Prep work is what makes the dream work. Marinated meat makes the BBQ taste amazing when it’s cooked low and slow. A properly warmed up race car reduces the potential of major mechanical failures and enhances performance for chubby-producing laps. And headed into a concert properly lubricated just makes the show that much better.
However, failure to prep your vehicle before applying a DIY ceramic coating will – not maybe, or likely, or could possibly – it WILL produce negative results. So, in today’s AvalonKing blog, we’re going to dive into the world of prepping for applying our DIY ceramic coating – Armor Shield IX.
We’ll provide you with all the steps you need to follow in order to ensure your application is easy, effective, and the finished product is of superior quality you expect from The King.
What Happens if You Don’t Prep for Ceramic Coating?
One fact that simply can’t be argued is that the better the prep – the higher quality results follow. For ceramic coatings, the prep process involves washing the car correctly to removing excessive chemicals, wax, and debris from the surface, completing some paint correction (in most cases) and finally, removing all waxes or polishes with an IPA spray and microfiber cloth.
That really doesn’t seem that difficult – does it?
Well, you’d be shocked at how many folks simply think that’s too much work for them to handle. And that’s cool – some folks just put gas and go and never change their engine oil either. However, my dad always told me – if you’re going to do a job – do it right the first time.
Prepping for a ceramic coating MUST be completed for the coating to correctly infuse onto the porous surface of choice. This includes clear coated metals, plastic materials, vinyl wraps, PPF, glass, even polycarbonate.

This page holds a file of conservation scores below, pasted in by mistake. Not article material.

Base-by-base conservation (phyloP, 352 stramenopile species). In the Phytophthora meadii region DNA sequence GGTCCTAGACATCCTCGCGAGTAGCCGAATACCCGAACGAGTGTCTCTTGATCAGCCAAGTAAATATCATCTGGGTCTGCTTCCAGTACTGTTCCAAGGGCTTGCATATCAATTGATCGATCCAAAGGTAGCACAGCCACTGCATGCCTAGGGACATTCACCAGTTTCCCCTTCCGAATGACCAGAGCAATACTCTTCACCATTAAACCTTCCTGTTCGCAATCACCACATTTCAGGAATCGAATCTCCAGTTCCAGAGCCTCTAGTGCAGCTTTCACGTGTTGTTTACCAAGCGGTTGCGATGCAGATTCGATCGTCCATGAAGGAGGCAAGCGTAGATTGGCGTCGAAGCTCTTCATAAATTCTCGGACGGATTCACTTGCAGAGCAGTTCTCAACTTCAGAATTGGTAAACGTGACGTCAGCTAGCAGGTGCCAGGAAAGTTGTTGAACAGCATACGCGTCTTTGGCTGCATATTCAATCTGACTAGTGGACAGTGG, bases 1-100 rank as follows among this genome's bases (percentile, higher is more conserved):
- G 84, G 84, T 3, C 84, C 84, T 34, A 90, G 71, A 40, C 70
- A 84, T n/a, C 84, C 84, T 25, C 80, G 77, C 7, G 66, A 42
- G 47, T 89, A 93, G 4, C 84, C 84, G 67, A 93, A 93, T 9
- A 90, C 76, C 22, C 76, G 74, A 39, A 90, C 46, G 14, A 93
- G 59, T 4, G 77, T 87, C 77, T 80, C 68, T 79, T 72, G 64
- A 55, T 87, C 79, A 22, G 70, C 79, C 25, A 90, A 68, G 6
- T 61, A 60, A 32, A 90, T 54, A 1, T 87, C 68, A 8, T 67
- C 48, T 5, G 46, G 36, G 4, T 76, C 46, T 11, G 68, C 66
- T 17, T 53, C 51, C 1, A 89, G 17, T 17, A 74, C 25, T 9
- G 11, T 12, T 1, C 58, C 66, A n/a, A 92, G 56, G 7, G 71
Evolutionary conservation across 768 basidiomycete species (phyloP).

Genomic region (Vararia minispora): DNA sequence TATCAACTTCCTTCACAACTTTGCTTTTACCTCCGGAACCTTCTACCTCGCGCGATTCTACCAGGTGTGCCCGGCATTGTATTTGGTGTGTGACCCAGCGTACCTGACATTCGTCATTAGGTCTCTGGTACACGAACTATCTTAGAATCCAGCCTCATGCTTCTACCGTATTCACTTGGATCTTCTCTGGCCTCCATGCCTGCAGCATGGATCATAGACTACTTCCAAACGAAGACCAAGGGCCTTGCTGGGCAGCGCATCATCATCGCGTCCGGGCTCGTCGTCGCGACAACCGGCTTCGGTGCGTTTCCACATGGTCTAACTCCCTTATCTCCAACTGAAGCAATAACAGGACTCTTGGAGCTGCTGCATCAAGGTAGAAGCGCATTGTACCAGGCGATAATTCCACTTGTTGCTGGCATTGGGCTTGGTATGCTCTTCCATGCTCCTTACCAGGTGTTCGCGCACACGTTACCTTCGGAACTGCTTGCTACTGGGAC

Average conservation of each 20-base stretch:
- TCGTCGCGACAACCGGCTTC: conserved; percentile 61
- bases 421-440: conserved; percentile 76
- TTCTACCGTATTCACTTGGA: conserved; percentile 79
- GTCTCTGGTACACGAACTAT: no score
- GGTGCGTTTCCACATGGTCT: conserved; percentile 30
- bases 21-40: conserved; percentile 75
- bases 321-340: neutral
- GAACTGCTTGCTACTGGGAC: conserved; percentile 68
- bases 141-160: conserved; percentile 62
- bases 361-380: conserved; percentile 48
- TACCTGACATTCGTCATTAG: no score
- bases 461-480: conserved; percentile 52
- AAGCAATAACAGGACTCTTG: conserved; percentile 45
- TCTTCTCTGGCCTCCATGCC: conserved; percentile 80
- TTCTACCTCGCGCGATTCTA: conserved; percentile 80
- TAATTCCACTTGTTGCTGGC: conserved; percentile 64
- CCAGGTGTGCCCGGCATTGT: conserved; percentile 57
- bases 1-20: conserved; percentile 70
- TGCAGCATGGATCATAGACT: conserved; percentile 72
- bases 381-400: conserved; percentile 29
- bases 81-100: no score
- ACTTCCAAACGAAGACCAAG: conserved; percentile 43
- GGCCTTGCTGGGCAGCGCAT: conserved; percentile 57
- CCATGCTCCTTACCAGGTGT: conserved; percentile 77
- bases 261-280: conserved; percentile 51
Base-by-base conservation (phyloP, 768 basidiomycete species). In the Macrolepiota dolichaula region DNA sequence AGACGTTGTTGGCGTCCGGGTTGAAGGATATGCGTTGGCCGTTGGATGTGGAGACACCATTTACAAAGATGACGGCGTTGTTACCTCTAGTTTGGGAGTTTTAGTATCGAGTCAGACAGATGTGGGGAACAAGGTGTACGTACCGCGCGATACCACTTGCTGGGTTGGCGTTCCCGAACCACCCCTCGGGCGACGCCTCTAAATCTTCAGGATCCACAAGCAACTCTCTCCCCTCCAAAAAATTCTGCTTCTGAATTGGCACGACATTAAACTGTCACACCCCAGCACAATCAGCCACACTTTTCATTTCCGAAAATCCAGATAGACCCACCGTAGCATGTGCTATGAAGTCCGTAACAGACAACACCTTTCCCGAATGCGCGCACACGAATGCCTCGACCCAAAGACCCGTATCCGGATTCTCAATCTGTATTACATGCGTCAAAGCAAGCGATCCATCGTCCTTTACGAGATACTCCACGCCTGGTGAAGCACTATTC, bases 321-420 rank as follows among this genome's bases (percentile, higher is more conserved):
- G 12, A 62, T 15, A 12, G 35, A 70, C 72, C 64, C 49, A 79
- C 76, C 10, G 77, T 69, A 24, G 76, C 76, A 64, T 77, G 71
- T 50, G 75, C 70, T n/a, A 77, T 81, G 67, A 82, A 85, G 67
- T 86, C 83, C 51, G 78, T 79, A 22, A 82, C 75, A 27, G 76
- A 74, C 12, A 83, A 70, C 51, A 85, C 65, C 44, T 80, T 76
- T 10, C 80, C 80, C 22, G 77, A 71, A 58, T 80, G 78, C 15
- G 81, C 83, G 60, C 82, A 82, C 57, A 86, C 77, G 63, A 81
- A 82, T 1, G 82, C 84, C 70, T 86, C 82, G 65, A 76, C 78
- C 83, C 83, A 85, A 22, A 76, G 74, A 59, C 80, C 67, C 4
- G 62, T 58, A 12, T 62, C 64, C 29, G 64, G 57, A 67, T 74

Failure to do so will result in the coating having difficulty bonding to the surface. The higher the quality of that nano-technological bond – the longer it will continue to adhere. This results in longevity, a more enhanced shine, and improved hydrophobic properties. However, if there are contaminants or damage to the surface where the coating will bond, there will be some negative side-effects.
Many car owners apply DIY coatings like Armor Shield IX because once it cures, it enhances the shine of the paint underneath. But, if the surface is contaminated, the bond will not be as strong or deep. That brilliant shine produced by DIY ceramic coatings is enhanced because the cured surface is exceptionally flat.
It’s also comprised mainly of quartz (SiO2) which is basically microscopic glass. This will amplify the shine underneath. However, if there are contaminants or scratches on that surface, it will have a reverse effect.
Reduced Hydrophobic Properties
This is typically the result of the coating not lasting as long vs the initial coating. Once the coating has bonded onto the surface, it’s going to leave a flat surface on top – which will produce the hydrophobic effects ceramic coatings are known to produce. However, if the bond is weak, the coating will wear thin sooner – which eventually reduces the flatness of the coated surface and thus – the water, dust, and debris preventative properties.
They Wear Quickly
If you fail to prep the surface correctly, your efforts of applying the ceramic coating are going to be wasted. It’s simple – but we need to reinforce this fact. Like in Drag Racing – No Prep usually leads to more potential of wadding up your shit. With ceramic coatings, reduced prep work or higher contaminant levels under the coating will accelerate the wear process. It can also lead to oxidation – which may develop rust.
Understanding the Process for Ceramic Coating Preparation
So, now that we’ve clarified why it’s important to prep your ride correctly before spending hours applying the coating yourself, let’s break down the process.